Forward-Thinking Remedies

Just a year ago, I gave a talk at David Isenberg's 2005 Freedom to Connect conference. I said, essentially, that we should be careful in asking for regulation to protect the net, because the power to protect carries with it the power to constrain. This was a very troubling message for the audience, and the chatroom projected behind me went wild with disapproval. Since then, I've become very concerned about the concentration in broadband service provision in this country, and worried that there won't be any competition for unfettered internet access. more

Powell Warns Net Neutrologists Not to Be Naive

Just got this email reporting the speech made by former FCC Chairman @ F2C organized by David Isenberg. "Former FCC chairman Michael Powell is up on the stage at the Freedom to Connect conference right now, and he warns the tech elite crowd here not to be naive about the dangers of asking Congress for legislation on Net Neutrality. As he explains..." more

Telecom Policy Review Panel Calls For Net Neutrality Legal Safeguards

The Telecommunications Policy Review Panel report [Canada] was released yesterday and while the immediate reaction will no doubt focus on the recommendations for a market-oriented approach with significant changes to the CRTC, I would call attention to three other recommendations gleaned from reading the executive summary (the full document is nearly 400 pages). more

Reinventing the Internet

New initiatives aim to overhaul the internet. But how can a "clean slate" redesign ever be implemented? If a planet-wide data network, akin to the internet, were built on Mars, what would it look like? That might sound like a silly question, but it raises an important point. The design of computer networks is constrained by the need to be compatible with the internet and other systems that have grown up over the past four decades. What if network designers could start again with a clean slate, unencumbered by today's messy reality? more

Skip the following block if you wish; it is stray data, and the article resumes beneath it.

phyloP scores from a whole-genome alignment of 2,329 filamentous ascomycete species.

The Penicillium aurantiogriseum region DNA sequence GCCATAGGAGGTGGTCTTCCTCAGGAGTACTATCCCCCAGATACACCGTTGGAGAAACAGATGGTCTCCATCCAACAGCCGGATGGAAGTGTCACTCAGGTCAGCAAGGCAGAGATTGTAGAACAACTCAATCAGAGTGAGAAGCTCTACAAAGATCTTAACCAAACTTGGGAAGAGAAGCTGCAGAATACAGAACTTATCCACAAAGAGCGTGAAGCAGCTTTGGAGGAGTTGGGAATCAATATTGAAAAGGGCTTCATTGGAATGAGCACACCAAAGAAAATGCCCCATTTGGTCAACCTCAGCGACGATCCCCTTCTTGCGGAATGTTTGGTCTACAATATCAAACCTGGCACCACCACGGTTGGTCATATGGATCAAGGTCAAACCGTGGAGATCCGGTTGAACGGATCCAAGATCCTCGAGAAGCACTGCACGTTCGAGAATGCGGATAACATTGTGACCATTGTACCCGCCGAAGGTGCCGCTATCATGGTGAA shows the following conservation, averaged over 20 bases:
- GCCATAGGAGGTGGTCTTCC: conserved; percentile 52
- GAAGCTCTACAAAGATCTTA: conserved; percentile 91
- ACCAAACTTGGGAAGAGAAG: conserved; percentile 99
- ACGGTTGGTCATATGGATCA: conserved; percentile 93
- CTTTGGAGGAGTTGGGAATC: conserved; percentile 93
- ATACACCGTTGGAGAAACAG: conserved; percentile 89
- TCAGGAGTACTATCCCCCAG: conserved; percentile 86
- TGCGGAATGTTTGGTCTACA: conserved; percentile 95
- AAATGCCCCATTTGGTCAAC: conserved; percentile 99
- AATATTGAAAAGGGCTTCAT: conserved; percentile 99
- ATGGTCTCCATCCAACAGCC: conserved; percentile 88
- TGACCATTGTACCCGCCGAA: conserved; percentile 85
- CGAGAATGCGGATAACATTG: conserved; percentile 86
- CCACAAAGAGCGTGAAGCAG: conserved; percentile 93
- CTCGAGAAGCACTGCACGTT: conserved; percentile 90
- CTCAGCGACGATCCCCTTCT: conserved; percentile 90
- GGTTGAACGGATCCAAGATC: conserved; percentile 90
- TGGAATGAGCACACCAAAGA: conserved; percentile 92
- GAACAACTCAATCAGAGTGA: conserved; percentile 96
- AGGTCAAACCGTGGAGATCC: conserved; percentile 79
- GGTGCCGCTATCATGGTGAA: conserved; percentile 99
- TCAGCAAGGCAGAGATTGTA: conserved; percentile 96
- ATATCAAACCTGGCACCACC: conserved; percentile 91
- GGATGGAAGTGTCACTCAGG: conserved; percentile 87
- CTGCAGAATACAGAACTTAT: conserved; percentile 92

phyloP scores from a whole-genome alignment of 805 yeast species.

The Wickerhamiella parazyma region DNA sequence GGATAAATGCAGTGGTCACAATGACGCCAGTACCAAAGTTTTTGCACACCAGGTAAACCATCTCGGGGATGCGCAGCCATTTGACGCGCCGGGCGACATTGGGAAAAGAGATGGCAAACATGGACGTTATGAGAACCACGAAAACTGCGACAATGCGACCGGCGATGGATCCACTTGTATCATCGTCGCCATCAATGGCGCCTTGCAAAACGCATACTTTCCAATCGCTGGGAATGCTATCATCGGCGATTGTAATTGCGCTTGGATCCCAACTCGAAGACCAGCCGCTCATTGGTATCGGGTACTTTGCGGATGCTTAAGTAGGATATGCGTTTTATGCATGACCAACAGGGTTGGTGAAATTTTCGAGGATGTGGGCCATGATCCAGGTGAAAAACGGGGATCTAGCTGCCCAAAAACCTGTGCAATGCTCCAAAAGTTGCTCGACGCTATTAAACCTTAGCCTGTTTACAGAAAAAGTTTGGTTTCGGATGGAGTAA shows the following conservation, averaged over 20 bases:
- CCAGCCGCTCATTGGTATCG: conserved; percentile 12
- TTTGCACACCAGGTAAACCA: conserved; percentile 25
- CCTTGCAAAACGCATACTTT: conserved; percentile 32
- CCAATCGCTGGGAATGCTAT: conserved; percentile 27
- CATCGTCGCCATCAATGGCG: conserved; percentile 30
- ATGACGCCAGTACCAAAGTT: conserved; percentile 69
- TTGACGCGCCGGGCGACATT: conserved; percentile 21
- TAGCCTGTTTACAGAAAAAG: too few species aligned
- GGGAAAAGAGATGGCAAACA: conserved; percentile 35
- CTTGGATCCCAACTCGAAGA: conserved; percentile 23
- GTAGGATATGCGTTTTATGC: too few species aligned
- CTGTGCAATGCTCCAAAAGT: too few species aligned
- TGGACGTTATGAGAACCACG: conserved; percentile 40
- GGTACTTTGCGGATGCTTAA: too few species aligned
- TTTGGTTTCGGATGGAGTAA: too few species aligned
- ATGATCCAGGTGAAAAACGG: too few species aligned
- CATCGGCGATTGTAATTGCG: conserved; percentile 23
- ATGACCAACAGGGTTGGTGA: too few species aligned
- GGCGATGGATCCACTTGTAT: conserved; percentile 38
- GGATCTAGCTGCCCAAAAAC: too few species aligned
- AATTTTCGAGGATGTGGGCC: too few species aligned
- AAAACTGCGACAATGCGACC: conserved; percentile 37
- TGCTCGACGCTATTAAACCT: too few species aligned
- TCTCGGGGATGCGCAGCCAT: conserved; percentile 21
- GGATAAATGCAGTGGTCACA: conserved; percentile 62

Is the U.S. Dancing to a Different Drummer?

Is the United States in full retreat from internationally recognized regulatory best practice? Or is it instead headed toward some different destination -- "dancing to the beat of a different drummer"? Where is this likely to lead? The following is an introduction to a paper, published by IDATE, from J. Scott Marcus, a Senior Consultant for WIK-Consult GmbH: "...What has radically changed is telecoms regulatory practice in the United States. The U.S., in a long series of regulatory decisions, has largely abandoned its long-standing regulatory principles and moved in an entirely new direction." more

VoIP Prompts Carrier Backlash

Carriers plan to challenge VoIP 'poachers' with services to win back defecting small businesses and test the market's economics. Signals that their grip on the Net neutrality high ground could be slipping are prompting major telecommunications carriers to put Plan B in motion -- an all-out price and feature war to test the staying power and limitations of Internet voice upstarts, analysts say. more

U.S. VoIP and Broadband Policy: Today's Debate is Off the Mark!

Despite rather rapid growth in broadband access, the U.S. is falling further and further behind other countries -- we're now ranked #16 in the world. What's slowing the U.S. down? Two threads dominate U.S. broadband policy debate today. The first focuses on traditional telecom regulation -- reciprocal compensation, universal service, e911, and CALEA (wiretap capabilities). The second focuses on "Internet freedoms," i.e., guarantees that your broadband access provider won't block or inhibit specific applications like VoIP. more

Flushing the 'Net Down the Tubes

Doc Searls has written a brilliant piece framing the battle for the 'Net at Linux Journal. The piece is long, but if you take the time to read just one essay on the 'Net and the politics surround it this year, read this one. If you're involved in public policy, it's especially important that you take the time to understand what's at stake here. One of Doc's main points: we haven't framed the conversation correctly and our poor choice of words makes the argument seem overly technical and arcane when it's really about freedom, markets, and innovation. more